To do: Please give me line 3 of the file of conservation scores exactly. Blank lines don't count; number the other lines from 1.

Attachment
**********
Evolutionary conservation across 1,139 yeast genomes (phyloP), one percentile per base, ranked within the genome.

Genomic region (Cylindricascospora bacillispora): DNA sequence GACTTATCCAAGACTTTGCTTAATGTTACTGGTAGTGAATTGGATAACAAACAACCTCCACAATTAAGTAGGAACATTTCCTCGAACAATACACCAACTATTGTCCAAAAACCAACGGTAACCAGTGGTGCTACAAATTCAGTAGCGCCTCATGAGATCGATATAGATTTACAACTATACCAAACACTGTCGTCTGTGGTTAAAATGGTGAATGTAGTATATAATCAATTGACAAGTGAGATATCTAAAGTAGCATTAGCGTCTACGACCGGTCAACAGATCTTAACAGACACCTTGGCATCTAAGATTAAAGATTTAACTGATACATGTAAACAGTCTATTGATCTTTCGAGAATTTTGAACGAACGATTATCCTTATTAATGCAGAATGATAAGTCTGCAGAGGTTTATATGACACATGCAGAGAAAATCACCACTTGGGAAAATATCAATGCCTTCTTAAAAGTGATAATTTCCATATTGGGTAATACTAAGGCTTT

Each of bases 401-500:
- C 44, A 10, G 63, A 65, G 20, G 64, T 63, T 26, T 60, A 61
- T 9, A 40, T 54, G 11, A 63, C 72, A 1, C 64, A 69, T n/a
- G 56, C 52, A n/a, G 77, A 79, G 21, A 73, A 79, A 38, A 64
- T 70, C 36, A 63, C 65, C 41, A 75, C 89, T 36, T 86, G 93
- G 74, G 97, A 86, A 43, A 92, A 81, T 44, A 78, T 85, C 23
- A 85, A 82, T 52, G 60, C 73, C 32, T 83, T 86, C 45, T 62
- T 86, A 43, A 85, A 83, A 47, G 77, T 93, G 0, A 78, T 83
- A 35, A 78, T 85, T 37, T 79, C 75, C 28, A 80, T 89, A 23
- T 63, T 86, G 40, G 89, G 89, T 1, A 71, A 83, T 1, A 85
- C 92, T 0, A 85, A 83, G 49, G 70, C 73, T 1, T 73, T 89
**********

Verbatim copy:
Each of bases 401-500: